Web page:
I appreciate as many responses as possible due to the urgency and seriousness of this matter:
We are having a multi-disciplinary discussion in regards to adults and children involved in a serious MVC being brought being in as patients via EMS to our Emergency Department (free standing Children's Hospital). The issue is that the parents do not want to be separated from their child / children, and their child / children need to be brought to our facility for appropriate care. According to EMS,the parents are deemed "not so hurt, but should be seen by an MD". In this case, the call comes through the radio, and we have to "accept" or "refuse" the patient(s).
We are aware of EMTLA, and when an adult has walked in or been dropped off at our facility, we stabilize and transfer, no questions asked. But what is the rule if EMS calls with an adult patient and asks for us to "accept" them as a patient. As it stands, trauma patients > 15 years old get deferred to the adult hospital (less than half a mile away). Our PEM group (including myself) is not comfortable with accepting these adult patients, and we identify this as a huge risk and liability.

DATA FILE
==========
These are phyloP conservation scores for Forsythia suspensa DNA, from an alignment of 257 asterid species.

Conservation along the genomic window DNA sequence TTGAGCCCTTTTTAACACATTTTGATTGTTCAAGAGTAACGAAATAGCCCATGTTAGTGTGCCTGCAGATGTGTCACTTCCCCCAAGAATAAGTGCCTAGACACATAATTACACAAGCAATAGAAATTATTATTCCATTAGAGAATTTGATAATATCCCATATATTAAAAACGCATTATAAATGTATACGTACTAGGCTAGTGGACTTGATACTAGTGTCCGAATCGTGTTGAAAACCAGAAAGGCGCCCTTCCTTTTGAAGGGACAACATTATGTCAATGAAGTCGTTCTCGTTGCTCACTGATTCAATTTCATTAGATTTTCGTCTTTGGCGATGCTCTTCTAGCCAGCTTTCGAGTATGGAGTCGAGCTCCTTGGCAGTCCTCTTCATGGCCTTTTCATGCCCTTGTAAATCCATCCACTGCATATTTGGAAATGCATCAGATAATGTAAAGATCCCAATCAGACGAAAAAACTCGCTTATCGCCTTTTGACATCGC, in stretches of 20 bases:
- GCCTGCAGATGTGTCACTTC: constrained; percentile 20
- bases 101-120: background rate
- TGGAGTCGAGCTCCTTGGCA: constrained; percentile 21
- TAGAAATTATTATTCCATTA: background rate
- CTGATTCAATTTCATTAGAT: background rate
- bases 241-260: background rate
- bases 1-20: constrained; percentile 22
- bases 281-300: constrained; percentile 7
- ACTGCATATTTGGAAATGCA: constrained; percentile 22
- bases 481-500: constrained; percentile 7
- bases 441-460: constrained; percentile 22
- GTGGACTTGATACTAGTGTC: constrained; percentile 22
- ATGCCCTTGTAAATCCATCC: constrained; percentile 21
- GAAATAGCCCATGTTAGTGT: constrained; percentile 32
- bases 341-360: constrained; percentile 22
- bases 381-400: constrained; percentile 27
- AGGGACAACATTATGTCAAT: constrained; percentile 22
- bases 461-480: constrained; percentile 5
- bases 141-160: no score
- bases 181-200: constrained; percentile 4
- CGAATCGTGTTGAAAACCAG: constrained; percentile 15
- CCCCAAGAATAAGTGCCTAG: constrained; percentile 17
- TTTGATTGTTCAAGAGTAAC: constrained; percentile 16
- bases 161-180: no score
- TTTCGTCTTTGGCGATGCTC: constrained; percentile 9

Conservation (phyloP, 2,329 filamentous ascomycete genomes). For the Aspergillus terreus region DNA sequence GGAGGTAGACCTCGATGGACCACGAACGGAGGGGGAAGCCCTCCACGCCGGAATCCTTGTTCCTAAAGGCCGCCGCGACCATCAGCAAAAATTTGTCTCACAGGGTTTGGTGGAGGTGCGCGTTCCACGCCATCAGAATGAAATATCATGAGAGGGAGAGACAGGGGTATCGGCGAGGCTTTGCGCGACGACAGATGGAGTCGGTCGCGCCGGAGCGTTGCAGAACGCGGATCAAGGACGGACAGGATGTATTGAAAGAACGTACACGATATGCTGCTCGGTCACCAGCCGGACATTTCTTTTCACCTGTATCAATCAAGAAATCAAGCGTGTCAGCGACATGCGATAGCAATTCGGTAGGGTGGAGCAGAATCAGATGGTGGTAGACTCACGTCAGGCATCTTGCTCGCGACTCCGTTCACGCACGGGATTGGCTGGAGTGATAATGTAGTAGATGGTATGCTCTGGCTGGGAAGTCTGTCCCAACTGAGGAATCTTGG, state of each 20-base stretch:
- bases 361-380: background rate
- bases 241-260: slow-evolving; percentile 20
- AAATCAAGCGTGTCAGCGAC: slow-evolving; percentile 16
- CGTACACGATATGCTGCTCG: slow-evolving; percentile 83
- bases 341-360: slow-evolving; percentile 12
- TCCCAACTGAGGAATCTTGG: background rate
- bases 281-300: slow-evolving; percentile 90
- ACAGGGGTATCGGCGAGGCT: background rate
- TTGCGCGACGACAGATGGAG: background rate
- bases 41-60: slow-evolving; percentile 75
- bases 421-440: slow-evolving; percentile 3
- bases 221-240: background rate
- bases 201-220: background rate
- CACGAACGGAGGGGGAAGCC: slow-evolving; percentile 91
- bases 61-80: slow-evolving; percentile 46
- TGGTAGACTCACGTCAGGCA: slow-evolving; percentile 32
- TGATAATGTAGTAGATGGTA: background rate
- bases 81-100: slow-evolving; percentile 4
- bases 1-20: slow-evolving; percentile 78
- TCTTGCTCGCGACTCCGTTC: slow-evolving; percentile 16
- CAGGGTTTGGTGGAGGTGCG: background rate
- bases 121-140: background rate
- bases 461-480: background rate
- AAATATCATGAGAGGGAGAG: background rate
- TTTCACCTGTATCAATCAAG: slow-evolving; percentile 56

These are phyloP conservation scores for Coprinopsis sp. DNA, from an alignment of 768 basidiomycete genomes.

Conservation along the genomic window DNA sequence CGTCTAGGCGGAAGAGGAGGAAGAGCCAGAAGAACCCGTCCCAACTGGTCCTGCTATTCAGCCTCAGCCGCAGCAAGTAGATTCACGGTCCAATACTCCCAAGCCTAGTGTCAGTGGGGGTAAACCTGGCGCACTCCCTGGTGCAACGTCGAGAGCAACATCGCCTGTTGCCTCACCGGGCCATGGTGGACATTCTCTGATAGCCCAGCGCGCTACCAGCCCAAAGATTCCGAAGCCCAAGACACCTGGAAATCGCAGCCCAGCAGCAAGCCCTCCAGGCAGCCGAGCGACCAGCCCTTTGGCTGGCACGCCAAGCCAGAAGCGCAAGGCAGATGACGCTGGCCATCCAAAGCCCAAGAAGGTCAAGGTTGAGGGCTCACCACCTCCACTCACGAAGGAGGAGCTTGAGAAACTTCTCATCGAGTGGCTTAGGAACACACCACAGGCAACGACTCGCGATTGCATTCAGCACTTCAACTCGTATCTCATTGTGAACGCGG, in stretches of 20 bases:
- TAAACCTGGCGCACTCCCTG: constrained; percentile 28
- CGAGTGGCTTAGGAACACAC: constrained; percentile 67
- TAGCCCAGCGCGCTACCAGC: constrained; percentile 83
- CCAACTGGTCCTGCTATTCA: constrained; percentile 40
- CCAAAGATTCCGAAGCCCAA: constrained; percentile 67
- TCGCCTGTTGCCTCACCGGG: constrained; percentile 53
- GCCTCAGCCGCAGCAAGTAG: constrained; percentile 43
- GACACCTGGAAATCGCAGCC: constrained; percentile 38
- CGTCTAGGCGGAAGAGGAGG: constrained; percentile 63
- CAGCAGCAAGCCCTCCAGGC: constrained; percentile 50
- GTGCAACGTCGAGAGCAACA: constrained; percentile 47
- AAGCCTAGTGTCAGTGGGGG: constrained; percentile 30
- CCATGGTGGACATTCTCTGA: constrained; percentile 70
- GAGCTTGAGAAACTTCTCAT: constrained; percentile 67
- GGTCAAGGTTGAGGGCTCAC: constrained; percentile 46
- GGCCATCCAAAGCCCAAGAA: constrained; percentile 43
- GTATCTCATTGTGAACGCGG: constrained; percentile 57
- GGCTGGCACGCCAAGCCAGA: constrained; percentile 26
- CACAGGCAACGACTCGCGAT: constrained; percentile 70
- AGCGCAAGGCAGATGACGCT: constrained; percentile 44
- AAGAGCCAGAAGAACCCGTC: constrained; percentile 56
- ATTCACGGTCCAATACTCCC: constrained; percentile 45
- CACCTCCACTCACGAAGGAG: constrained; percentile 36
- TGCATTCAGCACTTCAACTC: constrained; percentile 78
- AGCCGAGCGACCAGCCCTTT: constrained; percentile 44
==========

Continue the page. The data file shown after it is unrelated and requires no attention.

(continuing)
What is the practice at your facility, and does anyone know the legality of "accepting" patients involved in a traumatic event that you and your facility are not trained to treat? (ie adults not previously seen by any of your subspecialists)
Michelle K. Arzubi-Hughes, D.O., FAAP
Children’s Hospital of the Kings’ Daughters
Pediatric Emergency Medicine Attending
Associate Medical Director for Trauma
Chair of Resuscitation Outcomes Committee
Assistant Professor of Pediatrics
Eastern Virginia Medical School, Department of Pediatrics
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